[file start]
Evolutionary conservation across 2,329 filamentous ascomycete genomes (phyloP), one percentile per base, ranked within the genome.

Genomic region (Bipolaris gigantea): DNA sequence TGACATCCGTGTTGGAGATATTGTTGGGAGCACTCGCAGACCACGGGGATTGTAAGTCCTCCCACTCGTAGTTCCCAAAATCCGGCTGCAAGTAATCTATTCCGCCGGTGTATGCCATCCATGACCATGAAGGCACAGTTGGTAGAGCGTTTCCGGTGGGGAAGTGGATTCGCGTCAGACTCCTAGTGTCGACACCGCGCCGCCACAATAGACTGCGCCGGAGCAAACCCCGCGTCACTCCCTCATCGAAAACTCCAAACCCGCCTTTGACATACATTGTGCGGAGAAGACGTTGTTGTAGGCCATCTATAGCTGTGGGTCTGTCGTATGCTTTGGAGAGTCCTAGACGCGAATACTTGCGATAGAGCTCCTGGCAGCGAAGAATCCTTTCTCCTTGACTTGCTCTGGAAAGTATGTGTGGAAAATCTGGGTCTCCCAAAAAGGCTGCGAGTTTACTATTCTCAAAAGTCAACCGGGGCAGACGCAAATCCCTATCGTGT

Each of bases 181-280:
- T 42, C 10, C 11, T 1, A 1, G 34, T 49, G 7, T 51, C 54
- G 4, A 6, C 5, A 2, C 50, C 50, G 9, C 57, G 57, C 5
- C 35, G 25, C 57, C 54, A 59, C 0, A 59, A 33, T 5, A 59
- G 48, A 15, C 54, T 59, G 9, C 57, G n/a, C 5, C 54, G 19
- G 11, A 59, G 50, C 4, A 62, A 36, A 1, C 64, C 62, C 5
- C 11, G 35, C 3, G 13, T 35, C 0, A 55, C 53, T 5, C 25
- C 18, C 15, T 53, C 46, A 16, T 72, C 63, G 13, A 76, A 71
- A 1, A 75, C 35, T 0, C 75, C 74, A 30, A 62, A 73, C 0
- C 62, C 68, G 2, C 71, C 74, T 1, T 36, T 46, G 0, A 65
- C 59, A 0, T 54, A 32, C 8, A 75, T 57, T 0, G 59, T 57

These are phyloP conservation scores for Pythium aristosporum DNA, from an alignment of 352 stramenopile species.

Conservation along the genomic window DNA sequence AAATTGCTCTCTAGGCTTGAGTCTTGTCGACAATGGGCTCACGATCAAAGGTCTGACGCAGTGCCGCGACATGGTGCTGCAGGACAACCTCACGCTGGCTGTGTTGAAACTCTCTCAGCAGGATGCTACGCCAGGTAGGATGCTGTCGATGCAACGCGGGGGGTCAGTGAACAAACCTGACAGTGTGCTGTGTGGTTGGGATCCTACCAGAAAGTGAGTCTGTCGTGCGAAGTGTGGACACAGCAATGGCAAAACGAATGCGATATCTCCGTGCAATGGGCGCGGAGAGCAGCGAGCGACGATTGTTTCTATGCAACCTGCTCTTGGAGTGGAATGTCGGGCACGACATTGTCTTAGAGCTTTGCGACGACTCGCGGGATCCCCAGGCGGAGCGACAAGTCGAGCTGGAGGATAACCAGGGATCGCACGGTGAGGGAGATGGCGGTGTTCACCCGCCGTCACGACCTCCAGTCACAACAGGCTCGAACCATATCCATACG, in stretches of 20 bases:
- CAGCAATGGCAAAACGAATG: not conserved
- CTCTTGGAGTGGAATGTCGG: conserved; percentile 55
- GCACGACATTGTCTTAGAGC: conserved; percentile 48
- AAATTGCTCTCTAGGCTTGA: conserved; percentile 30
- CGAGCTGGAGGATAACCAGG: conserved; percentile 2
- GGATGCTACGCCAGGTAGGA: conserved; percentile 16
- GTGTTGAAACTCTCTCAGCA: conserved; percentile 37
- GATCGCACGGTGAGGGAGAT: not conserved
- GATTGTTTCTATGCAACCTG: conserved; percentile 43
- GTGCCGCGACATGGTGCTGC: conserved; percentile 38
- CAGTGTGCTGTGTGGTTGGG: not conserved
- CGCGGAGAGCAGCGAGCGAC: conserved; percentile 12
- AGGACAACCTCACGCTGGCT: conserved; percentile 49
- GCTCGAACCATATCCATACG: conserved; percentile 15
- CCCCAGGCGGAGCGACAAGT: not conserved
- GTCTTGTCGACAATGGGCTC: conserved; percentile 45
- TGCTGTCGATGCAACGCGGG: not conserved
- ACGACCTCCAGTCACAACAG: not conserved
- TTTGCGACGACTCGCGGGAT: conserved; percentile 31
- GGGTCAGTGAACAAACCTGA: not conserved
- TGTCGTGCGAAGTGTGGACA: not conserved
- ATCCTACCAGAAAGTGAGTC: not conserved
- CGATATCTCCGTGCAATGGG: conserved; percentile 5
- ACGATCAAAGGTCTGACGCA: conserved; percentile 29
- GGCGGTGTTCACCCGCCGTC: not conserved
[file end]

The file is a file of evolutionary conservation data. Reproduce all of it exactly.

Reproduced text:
Evolutionary conservation across 2,329 filamentous ascomycete genomes (phyloP), one percentile per base, ranked within the genome.

Genomic region (Bipolaris gigantea): DNA sequence TGACATCCGTGTTGGAGATATTGTTGGGAGCACTCGCAGACCACGGGGATTGTAAGTCCTCCCACTCGTAGTTCCCAAAATCCGGCTGCAAGTAATCTATTCCGCCGGTGTATGCCATCCATGACCATGAAGGCACAGTTGGTAGAGCGTTTCCGGTGGGGAAGTGGATTCGCGTCAGACTCCTAGTGTCGACACCGCGCCGCCACAATAGACTGCGCCGGAGCAAACCCCGCGTCACTCCCTCATCGAAAACTCCAAACCCGCCTTTGACATACATTGTGCGGAGAAGACGTTGTTGTAGGCCATCTATAGCTGTGGGTCTGTCGTATGCTTTGGAGAGTCCTAGACGCGAATACTTGCGATAGAGCTCCTGGCAGCGAAGAATCCTTTCTCCTTGACTTGCTCTGGAAAGTATGTGTGGAAAATCTGGGTCTCCCAAAAAGGCTGCGAGTTTACTATTCTCAAAAGTCAACCGGGGCAGACGCAAATCCCTATCGTGT

Each of bases 181-280:
- T 42, C 10, C 11, T 1, A 1, G 34, T 49, G 7, T 51, C 54
- G 4, A 6, C 5, A 2, C 50, C 50, G 9, C 57, G 57, C 5
- C 35, G 25, C 57, C 54, A 59, C 0, A 59, A 33, T 5, A 59
- G 48, A 15, C 54, T 59, G 9, C 57, G n/a, C 5, C 54, G 19
- G 11, A 59, G 50, C 4, A 62, A 36, A 1, C 64, C 62, C 5
- C 11, G 35, C 3, G 13, T 35, C 0, A 55, C 53, T 5, C 25
- C 18, C 15, T 53, C 46, A 16, T 72, C 63, G 13, A 76, A 71
- A 1, A 75, C 35, T 0, C 75, C 74, A 30, A 62, A 73, C 0
- C 62, C 68, G 2, C 71, C 74, T 1, T 36, T 46, G 0, A 65
- C 59, A 0, T 54, A 32, C 8, A 75, T 57, T 0, G 59, T 57

These are phyloP conservation scores for Pythium aristosporum DNA, from an alignment of 352 stramenopile species.

Conservation along the genomic window DNA sequence AAATTGCTCTCTAGGCTTGAGTCTTGTCGACAATGGGCTCACGATCAAAGGTCTGACGCAGTGCCGCGACATGGTGCTGCAGGACAACCTCACGCTGGCTGTGTTGAAACTCTCTCAGCAGGATGCTACGCCAGGTAGGATGCTGTCGATGCAACGCGGGGGGTCAGTGAACAAACCTGACAGTGTGCTGTGTGGTTGGGATCCTACCAGAAAGTGAGTCTGTCGTGCGAAGTGTGGACACAGCAATGGCAAAACGAATGCGATATCTCCGTGCAATGGGCGCGGAGAGCAGCGAGCGACGATTGTTTCTATGCAACCTGCTCTTGGAGTGGAATGTCGGGCACGACATTGTCTTAGAGCTTTGCGACGACTCGCGGGATCCCCAGGCGGAGCGACAAGTCGAGCTGGAGGATAACCAGGGATCGCACGGTGAGGGAGATGGCGGTGTTCACCCGCCGTCACGACCTCCAGTCACAACAGGCTCGAACCATATCCATACG, in stretches of 20 bases:
- CAGCAATGGCAAAACGAATG: not conserved
- CTCTTGGAGTGGAATGTCGG: conserved; percentile 55
- GCACGACATTGTCTTAGAGC: conserved; percentile 48
- AAATTGCTCTCTAGGCTTGA: conserved; percentile 30
- CGAGCTGGAGGATAACCAGG: conserved; percentile 2
- GGATGCTACGCCAGGTAGGA: conserved; percentile 16
- GTGTTGAAACTCTCTCAGCA: conserved; percentile 37
- GATCGCACGGTGAGGGAGAT: not conserved
- GATTGTTTCTATGCAACCTG: conserved; percentile 43
- GTGCCGCGACATGGTGCTGC: conserved; percentile 38
- CAGTGTGCTGTGTGGTTGGG: not conserved
- CGCGGAGAGCAGCGAGCGAC: conserved; percentile 12
- AGGACAACCTCACGCTGGCT: conserved; percentile 49
- GCTCGAACCATATCCATACG: conserved; percentile 15
- CCCCAGGCGGAGCGACAAGT: not conserved
- GTCTTGTCGACAATGGGCTC: conserved; percentile 45
- TGCTGTCGATGCAACGCGGG: not conserved
- ACGACCTCCAGTCACAACAG: not conserved
- TTTGCGACGACTCGCGGGAT: conserved; percentile 31
- GGGTCAGTGAACAAACCTGA: not conserved
- TGTCGTGCGAAGTGTGGACA: not conserved
- ATCCTACCAGAAAGTGAGTC: not conserved
- CGATATCTCCGTGCAATGGG: conserved; percentile 5
- ACGATCAAAGGTCTGACGCA: conserved; percentile 29
- GGCGGTGTTCACCCGCCGTC: not conserved